The Alternating Reverse Lunge is a classic movement that will help strengthen the muscles of your legs and hips. Lunges will also test and improve your balance.
To initiate the moment, step backward and then sink down into the lunge. As soon as your back foot makes contact with the floor, move your body DOWNWARD toward the floor. Down. Down! Down, down, DOWN!
Keep the knee of your front leg pointing directly forward over your toes. Do not let your knee drift toward your midline as shown in the picture below.
Sink down as far as you can control the movement. Stop just a few inches before your back knee touches the floor ~ if you can get that low.
Press down strongly into your front foot to bring yourself back to the starting leg. I repeat: PRESS DOWN STRONGLY INTO YOUR FRONT LEG.
DO not propel yourself forward using your back leg.
Change which leg you step back with after each repetition. Perform 10 - 20 total repetitions (5 - 10 each leg).
To increase your challenge, you can lunge off a box (between 5 - 10 inches), hold weights in your hands or both. These options are demonstrated in the video above.
Once you master this lunge, progress to the Reverse Lunge to Balance.
Remember: Think down! Sink down!
My entire body is moving forward in the picture below. See how my front knee is driving forward of my toes? This is incorrect.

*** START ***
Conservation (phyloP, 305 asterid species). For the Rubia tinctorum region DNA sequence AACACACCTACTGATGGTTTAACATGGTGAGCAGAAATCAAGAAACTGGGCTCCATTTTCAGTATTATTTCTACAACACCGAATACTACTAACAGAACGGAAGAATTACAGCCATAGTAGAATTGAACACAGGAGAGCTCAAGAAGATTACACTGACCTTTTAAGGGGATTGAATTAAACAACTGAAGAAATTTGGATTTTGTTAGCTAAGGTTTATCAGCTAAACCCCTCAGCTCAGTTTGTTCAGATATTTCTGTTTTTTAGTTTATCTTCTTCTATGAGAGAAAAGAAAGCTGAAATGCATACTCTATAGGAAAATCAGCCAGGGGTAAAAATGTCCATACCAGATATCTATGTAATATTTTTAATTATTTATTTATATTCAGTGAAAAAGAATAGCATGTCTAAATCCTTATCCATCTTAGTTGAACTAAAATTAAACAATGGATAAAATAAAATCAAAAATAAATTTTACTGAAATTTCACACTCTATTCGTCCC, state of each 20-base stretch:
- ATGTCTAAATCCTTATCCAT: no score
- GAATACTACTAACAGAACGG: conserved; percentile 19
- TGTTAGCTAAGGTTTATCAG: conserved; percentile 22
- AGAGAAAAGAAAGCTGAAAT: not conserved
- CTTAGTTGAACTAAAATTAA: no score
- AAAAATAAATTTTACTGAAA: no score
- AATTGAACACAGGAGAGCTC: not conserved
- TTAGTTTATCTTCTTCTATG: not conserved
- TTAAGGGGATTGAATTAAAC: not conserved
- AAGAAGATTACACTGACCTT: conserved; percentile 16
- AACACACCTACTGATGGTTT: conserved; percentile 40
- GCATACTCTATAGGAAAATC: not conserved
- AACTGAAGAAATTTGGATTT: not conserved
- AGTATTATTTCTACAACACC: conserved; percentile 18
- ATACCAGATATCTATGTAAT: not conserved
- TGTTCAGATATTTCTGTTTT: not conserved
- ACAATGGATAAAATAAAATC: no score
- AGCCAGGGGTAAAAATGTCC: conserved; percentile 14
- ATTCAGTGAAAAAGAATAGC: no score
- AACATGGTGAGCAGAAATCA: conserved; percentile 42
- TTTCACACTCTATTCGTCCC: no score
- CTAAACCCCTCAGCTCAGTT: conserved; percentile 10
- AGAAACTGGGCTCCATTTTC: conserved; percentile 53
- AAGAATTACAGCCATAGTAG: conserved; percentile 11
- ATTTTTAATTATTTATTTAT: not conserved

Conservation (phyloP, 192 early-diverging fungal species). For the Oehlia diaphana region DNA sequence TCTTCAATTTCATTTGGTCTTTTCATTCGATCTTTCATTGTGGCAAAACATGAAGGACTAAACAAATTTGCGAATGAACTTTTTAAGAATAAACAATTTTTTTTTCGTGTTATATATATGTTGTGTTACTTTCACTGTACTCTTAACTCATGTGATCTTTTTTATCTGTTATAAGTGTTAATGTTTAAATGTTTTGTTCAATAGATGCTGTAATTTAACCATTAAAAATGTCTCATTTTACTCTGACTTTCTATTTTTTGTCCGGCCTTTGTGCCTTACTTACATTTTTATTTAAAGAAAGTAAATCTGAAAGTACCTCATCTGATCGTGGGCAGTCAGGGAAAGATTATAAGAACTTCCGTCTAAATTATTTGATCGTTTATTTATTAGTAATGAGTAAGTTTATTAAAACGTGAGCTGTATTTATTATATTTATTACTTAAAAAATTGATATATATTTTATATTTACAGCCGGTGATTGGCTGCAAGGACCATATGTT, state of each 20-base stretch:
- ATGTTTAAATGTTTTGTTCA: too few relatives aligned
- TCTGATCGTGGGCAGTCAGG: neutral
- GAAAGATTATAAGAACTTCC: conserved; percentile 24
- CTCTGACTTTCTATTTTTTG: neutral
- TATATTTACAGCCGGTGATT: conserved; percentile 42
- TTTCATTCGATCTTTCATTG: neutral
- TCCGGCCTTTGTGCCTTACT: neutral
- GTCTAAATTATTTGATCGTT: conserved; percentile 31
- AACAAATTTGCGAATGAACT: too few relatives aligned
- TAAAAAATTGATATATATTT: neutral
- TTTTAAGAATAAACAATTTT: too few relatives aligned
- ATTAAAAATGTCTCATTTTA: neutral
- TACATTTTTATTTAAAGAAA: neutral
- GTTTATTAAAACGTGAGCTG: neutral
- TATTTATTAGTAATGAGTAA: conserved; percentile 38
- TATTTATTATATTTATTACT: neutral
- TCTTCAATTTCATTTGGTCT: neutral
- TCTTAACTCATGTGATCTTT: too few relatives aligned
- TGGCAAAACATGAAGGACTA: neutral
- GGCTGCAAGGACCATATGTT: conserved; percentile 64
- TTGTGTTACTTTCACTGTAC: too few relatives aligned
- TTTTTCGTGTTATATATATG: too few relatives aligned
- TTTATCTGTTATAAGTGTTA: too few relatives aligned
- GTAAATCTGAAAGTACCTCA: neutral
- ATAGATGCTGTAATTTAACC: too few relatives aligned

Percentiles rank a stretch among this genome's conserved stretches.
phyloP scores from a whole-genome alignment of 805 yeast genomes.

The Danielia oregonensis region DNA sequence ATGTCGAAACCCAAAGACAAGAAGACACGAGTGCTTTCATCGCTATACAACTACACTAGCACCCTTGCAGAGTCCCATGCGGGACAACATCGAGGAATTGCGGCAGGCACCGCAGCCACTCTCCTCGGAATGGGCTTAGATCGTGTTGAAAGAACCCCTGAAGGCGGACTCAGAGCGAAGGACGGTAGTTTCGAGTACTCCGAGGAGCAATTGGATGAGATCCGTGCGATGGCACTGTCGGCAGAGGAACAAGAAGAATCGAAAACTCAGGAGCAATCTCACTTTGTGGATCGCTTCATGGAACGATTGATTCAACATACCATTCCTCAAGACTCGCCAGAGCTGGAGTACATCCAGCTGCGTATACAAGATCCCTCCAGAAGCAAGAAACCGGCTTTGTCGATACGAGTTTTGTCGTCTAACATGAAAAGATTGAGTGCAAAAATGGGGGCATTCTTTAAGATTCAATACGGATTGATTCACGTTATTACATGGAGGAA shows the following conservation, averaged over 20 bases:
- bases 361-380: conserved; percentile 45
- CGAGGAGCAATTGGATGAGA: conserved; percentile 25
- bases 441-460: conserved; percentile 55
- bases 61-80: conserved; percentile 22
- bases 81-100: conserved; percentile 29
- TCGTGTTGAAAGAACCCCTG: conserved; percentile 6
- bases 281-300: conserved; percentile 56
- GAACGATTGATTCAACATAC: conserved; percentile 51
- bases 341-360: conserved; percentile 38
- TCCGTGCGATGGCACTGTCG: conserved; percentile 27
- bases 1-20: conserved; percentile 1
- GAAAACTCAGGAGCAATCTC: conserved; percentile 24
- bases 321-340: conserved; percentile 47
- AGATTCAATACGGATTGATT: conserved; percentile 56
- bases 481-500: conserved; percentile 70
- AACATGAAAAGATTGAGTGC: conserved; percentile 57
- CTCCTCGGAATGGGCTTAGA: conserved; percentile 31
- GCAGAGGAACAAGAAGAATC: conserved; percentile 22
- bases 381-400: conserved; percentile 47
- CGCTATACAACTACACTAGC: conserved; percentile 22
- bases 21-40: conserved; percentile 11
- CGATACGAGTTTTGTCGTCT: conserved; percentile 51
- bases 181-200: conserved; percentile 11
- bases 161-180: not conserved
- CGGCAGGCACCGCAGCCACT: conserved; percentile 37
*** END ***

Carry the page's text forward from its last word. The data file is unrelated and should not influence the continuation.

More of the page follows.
Keep the knee of your front leg pointing directly forward over your toes as shown in the picture below.
Do NOT let your knee drift toward your midline as shown in the picture below.
To return to the starting position, root down strongly into your FRONT foot. Push your entire foot into the ground or bench, giving a little extra attention to your front heel.
You will push out slightly from your back foot, but this is not as important as driving through your front leg.
Focus on pushing down through your front leg as shown in the picture below.
Your have probably seen lunge variations where people step forward to initiate the movement. When using a lunge for strength training purposes (as opposed to as mobility exercise or as part of yoga asana or natural movement flow), I practice and teach reverse lunges exclusively. I do not step forward into the lunge when using it as a strength training (i.e., with added load) movement.
The reverse lunge allows people to more easily load their posterior hip (posterior hip = your butt and the backs of your thighs). Training your posterior hip is important, because these are the muscles to help you stand from a chair and climb stairs, not to mention run, jump and hike. If you want to be dynamic and playful in your body well into your old age, a strong backside is essential.
Yep. A strong backside is functional and fashionable.
The reverse lunge will also be gentler on your knees than its sibling the forward lunge precisely because its shape encourages a posterior loading pattern.